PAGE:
Keeping Crayfish and Water Parameters
Crayfish are usually straight forward and easy to care for. They are hardy animals and can live in a wide range of water parameters.
However, for optimal results, it is best to keep your nitrate levels near 0 ppm. The pH levels in your tank are also extremely important. Crayfish prefer pH 7.0 or 8.0. Although they can live even in slightly acidic water, it is not good for them in the long run.
The point is that low pH levels will cause the shell of crayfish to become softer than it should be. This is because their shells are composed of calcium carbonate which reacts with acid. So, crayfish will have trouble keeping their shells in the right condition when the water in the tank is too acidic.
Very high pH may also increase the toxicity of other substances. For example, the toxicity of ammonia is ten times more severe at a pH of 8.0 than it is at pH 7.0.
You will have to research your specific species of crayfish in order to know what temperature to keep your tank. On my blog, you can find guides on most popular aquarium crayfish species.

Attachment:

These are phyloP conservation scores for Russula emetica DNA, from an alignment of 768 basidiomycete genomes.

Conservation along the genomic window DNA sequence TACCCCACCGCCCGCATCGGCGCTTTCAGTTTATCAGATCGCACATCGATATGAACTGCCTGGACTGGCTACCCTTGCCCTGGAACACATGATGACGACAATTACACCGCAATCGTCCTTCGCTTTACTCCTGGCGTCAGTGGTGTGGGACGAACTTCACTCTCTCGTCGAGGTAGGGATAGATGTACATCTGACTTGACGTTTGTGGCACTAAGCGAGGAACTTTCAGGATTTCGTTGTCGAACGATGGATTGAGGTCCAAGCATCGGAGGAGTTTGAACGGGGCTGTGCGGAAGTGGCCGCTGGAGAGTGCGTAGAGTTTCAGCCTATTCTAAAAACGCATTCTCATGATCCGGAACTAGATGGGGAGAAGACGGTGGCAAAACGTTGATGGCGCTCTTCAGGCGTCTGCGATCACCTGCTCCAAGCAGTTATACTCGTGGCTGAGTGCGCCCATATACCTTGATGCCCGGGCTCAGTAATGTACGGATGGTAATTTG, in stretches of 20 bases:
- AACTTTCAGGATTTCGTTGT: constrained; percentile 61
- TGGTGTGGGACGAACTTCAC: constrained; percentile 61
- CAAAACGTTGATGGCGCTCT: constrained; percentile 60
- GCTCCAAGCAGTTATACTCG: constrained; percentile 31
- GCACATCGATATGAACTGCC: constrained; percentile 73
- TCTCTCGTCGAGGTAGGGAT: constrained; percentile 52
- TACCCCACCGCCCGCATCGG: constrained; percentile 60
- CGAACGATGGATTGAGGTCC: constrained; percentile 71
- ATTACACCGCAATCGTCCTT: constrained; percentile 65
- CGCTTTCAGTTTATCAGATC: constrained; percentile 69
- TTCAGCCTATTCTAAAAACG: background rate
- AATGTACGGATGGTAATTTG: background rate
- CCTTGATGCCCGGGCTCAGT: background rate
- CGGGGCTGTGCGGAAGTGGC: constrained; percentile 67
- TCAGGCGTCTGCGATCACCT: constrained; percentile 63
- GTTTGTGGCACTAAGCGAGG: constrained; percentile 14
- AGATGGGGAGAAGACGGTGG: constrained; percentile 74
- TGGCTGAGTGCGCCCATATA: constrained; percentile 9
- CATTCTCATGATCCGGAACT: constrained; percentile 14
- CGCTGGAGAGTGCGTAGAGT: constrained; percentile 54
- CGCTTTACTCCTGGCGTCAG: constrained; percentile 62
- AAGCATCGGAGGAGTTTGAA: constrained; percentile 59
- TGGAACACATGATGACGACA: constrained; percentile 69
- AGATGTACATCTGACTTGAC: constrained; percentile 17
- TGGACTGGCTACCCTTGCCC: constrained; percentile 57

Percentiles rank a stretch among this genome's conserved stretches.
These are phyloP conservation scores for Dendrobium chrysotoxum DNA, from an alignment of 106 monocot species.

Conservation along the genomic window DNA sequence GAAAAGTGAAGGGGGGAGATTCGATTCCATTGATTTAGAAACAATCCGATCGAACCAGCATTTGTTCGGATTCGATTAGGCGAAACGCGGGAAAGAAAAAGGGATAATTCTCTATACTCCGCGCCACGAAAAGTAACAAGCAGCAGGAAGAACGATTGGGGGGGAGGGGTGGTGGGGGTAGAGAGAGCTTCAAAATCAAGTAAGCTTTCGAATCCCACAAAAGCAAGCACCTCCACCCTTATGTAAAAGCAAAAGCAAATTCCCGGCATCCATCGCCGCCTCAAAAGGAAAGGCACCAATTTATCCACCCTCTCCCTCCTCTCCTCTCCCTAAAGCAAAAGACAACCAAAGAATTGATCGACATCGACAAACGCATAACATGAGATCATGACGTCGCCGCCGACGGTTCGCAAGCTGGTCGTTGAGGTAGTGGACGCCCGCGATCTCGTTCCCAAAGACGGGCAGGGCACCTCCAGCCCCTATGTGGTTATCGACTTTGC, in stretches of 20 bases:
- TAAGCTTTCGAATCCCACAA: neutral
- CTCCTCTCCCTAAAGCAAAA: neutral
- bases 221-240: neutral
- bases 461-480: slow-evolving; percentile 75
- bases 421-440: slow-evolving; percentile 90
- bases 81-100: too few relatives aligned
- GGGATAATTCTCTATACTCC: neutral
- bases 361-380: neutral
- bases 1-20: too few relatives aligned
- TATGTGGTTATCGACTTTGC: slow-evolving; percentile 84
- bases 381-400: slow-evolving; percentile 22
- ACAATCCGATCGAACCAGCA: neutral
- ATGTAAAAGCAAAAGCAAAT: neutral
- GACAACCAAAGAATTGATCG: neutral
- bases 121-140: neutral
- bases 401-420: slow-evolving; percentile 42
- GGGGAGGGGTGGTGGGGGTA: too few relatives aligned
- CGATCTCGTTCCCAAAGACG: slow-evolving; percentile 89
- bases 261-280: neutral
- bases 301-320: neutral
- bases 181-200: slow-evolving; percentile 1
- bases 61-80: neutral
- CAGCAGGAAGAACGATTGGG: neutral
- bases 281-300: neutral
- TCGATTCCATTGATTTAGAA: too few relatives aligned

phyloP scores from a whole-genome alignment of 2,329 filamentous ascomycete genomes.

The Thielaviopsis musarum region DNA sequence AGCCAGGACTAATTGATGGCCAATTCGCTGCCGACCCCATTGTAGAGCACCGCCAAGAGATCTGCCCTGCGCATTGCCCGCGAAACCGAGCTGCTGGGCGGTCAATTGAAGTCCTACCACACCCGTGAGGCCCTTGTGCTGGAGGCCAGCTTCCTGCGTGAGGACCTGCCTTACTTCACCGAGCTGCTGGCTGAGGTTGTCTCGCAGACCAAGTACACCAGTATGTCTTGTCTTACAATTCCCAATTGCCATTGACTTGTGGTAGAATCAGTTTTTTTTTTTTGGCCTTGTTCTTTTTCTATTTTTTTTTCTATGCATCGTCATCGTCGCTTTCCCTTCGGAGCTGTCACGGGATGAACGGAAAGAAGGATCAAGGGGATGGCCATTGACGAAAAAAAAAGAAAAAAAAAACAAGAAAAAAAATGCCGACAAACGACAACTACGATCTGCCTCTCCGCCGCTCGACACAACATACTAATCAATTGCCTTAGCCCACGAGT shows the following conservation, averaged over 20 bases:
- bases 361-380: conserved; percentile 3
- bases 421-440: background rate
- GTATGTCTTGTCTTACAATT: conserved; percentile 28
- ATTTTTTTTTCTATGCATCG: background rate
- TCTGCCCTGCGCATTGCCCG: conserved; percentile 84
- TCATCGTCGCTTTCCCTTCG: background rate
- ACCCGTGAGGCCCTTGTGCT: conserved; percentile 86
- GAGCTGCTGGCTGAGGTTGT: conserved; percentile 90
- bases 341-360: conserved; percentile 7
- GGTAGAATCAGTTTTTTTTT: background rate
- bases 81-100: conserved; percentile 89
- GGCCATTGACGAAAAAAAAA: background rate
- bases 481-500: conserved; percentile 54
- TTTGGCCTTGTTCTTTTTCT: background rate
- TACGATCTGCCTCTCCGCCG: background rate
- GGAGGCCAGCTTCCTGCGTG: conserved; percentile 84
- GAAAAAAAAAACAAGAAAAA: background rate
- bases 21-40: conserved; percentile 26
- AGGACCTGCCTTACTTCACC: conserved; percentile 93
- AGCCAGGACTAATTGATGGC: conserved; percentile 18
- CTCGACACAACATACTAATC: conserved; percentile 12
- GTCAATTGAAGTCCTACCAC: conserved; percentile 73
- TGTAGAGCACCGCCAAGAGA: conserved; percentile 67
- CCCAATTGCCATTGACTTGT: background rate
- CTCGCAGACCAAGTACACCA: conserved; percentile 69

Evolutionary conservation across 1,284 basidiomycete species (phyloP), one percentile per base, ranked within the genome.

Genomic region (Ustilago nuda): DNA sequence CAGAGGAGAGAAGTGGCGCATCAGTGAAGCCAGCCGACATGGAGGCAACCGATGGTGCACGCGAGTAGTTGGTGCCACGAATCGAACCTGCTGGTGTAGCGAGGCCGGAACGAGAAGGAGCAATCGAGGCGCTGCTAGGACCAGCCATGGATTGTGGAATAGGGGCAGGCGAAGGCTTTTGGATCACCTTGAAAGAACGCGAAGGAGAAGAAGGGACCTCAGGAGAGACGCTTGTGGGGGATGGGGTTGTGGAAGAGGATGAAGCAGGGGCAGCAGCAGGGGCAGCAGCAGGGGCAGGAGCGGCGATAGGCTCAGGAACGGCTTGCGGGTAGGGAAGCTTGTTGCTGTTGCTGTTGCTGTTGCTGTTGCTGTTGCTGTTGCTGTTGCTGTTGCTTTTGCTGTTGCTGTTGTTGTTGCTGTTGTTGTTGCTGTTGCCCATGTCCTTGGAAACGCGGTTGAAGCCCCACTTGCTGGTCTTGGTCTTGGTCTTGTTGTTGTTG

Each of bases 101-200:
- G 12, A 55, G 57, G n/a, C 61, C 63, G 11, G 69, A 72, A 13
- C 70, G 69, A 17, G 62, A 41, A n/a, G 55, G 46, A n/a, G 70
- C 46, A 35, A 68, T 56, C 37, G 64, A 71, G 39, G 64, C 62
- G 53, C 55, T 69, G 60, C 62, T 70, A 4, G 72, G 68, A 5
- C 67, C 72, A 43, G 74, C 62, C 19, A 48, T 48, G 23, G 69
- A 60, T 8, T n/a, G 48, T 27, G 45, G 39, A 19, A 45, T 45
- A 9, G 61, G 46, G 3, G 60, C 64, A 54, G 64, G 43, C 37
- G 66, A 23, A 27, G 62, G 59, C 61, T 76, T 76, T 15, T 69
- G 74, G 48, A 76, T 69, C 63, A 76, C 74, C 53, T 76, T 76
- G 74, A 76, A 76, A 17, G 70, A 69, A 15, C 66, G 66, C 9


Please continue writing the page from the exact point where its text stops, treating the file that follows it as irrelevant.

Some species of crayfish enjoy cooler temperatures. They can survive in tanks with temperatures as low as 65 degrees Fahrenheit.
Other species are less tolerable of cold conditions (for example, Cherax destructor). They can only survive in temperatures between 75 to 82 degrees Fahrenheit (24 – 28 C). Most freshwater crayfish fall into this more tropical category.
Tankmates and Crayfish Compatibility Issues
Crayfish are not the nicest of tankmates. They have an aggressive nature that makes them unsafe to be housed with many types of fish. It is important to research what tankmates may be compatible with crayfish before adding them to the tank.
Small fish may end up being hurt or eaten as a snack. Although crayfish are not fish predators per se but are opportunistic fish scavengers and will consume fish that are small, defenseless, or weak.
Note: Thing is, most fish species are most vulnerable at night while resting near the substrate and that is exactly the time crayfish are most active.